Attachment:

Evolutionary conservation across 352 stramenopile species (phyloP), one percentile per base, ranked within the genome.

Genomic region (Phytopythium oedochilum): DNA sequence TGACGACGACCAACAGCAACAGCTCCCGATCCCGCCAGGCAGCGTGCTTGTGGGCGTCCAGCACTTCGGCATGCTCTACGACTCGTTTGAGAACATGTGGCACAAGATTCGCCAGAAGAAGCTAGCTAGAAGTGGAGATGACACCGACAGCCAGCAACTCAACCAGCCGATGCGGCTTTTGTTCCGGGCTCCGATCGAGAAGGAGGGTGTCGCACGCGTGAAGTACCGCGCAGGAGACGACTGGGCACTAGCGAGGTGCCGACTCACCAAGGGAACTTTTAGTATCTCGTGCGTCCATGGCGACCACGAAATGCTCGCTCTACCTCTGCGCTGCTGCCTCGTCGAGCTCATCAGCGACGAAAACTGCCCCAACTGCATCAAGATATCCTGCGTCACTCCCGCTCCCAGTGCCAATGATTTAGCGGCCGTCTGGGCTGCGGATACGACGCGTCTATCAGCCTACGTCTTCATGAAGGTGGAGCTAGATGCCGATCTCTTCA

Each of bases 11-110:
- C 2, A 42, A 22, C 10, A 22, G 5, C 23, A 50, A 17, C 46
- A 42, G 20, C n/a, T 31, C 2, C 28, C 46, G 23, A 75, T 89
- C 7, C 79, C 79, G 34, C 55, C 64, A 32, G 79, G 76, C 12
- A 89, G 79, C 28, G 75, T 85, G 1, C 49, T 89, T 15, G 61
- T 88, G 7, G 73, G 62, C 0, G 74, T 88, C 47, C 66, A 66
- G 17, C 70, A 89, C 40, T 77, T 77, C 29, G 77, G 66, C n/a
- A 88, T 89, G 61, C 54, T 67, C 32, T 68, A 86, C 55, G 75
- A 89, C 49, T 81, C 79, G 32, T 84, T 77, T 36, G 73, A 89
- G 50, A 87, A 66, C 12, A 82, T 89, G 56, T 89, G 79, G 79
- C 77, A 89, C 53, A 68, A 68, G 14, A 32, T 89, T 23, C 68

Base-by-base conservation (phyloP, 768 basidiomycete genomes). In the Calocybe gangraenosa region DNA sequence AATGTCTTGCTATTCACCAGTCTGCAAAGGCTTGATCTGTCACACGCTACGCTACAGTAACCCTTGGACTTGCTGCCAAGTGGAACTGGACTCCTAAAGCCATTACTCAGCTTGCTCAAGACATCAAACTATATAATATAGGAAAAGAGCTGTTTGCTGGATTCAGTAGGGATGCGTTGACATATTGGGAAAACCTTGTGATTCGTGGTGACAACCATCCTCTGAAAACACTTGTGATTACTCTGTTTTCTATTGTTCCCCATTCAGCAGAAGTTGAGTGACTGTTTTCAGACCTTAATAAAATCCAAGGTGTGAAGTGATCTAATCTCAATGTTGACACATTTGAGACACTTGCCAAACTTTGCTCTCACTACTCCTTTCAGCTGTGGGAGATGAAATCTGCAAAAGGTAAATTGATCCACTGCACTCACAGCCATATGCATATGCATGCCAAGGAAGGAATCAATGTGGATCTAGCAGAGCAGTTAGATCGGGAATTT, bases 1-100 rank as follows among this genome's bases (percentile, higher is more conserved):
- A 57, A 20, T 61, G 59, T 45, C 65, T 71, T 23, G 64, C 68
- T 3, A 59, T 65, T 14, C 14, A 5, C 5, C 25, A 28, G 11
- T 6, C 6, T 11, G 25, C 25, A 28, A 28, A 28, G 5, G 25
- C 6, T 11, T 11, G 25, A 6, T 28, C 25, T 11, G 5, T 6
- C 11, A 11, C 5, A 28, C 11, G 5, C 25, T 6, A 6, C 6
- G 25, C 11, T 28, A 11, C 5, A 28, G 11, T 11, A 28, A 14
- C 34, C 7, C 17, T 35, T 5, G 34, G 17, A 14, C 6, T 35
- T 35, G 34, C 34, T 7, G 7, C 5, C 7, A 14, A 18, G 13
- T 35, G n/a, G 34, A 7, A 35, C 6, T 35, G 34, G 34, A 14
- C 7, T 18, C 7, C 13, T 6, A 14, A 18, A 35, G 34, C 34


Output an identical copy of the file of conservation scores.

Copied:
Evolutionary conservation across 352 stramenopile species (phyloP), one percentile per base, ranked within the genome.

Genomic region (Phytopythium oedochilum): DNA sequence TGACGACGACCAACAGCAACAGCTCCCGATCCCGCCAGGCAGCGTGCTTGTGGGCGTCCAGCACTTCGGCATGCTCTACGACTCGTTTGAGAACATGTGGCACAAGATTCGCCAGAAGAAGCTAGCTAGAAGTGGAGATGACACCGACAGCCAGCAACTCAACCAGCCGATGCGGCTTTTGTTCCGGGCTCCGATCGAGAAGGAGGGTGTCGCACGCGTGAAGTACCGCGCAGGAGACGACTGGGCACTAGCGAGGTGCCGACTCACCAAGGGAACTTTTAGTATCTCGTGCGTCCATGGCGACCACGAAATGCTCGCTCTACCTCTGCGCTGCTGCCTCGTCGAGCTCATCAGCGACGAAAACTGCCCCAACTGCATCAAGATATCCTGCGTCACTCCCGCTCCCAGTGCCAATGATTTAGCGGCCGTCTGGGCTGCGGATACGACGCGTCTATCAGCCTACGTCTTCATGAAGGTGGAGCTAGATGCCGATCTCTTCA

Each of bases 11-110:
- C 2, A 42, A 22, C 10, A 22, G 5, C 23, A 50, A 17, C 46
- A 42, G 20, C n/a, T 31, C 2, C 28, C 46, G 23, A 75, T 89
- C 7, C 79, C 79, G 34, C 55, C 64, A 32, G 79, G 76, C 12
- A 89, G 79, C 28, G 75, T 85, G 1, C 49, T 89, T 15, G 61
- T 88, G 7, G 73, G 62, C 0, G 74, T 88, C 47, C 66, A 66
- G 17, C 70, A 89, C 40, T 77, T 77, C 29, G 77, G 66, C n/a
- A 88, T 89, G 61, C 54, T 67, C 32, T 68, A 86, C 55, G 75
- A 89, C 49, T 81, C 79, G 32, T 84, T 77, T 36, G 73, A 89
- G 50, A 87, A 66, C 12, A 82, T 89, G 56, T 89, G 79, G 79
- C 77, A 89, C 53, A 68, A 68, G 14, A 32, T 89, T 23, C 68

Base-by-base conservation (phyloP, 768 basidiomycete genomes). In the Calocybe gangraenosa region DNA sequence AATGTCTTGCTATTCACCAGTCTGCAAAGGCTTGATCTGTCACACGCTACGCTACAGTAACCCTTGGACTTGCTGCCAAGTGGAACTGGACTCCTAAAGCCATTACTCAGCTTGCTCAAGACATCAAACTATATAATATAGGAAAAGAGCTGTTTGCTGGATTCAGTAGGGATGCGTTGACATATTGGGAAAACCTTGTGATTCGTGGTGACAACCATCCTCTGAAAACACTTGTGATTACTCTGTTTTCTATTGTTCCCCATTCAGCAGAAGTTGAGTGACTGTTTTCAGACCTTAATAAAATCCAAGGTGTGAAGTGATCTAATCTCAATGTTGACACATTTGAGACACTTGCCAAACTTTGCTCTCACTACTCCTTTCAGCTGTGGGAGATGAAATCTGCAAAAGGTAAATTGATCCACTGCACTCACAGCCATATGCATATGCATGCCAAGGAAGGAATCAATGTGGATCTAGCAGAGCAGTTAGATCGGGAATTT, bases 1-100 rank as follows among this genome's bases (percentile, higher is more conserved):
- A 57, A 20, T 61, G 59, T 45, C 65, T 71, T 23, G 64, C 68
- T 3, A 59, T 65, T 14, C 14, A 5, C 5, C 25, A 28, G 11
- T 6, C 6, T 11, G 25, C 25, A 28, A 28, A 28, G 5, G 25
- C 6, T 11, T 11, G 25, A 6, T 28, C 25, T 11, G 5, T 6
- C 11, A 11, C 5, A 28, C 11, G 5, C 25, T 6, A 6, C 6
- G 25, C 11, T 28, A 11, C 5, A 28, G 11, T 11, A 28, A 14
- C 34, C 7, C 17, T 35, T 5, G 34, G 17, A 14, C 6, T 35
- T 35, G 34, C 34, T 7, G 7, C 5, C 7, A 14, A 18, G 13
- T 35, G n/a, G 34, A 7, A 35, C 6, T 35, G 34, G 34, A 14
- C 7, T 18, C 7, C 13, T 6, A 14, A 18, A 35, G 34, C 34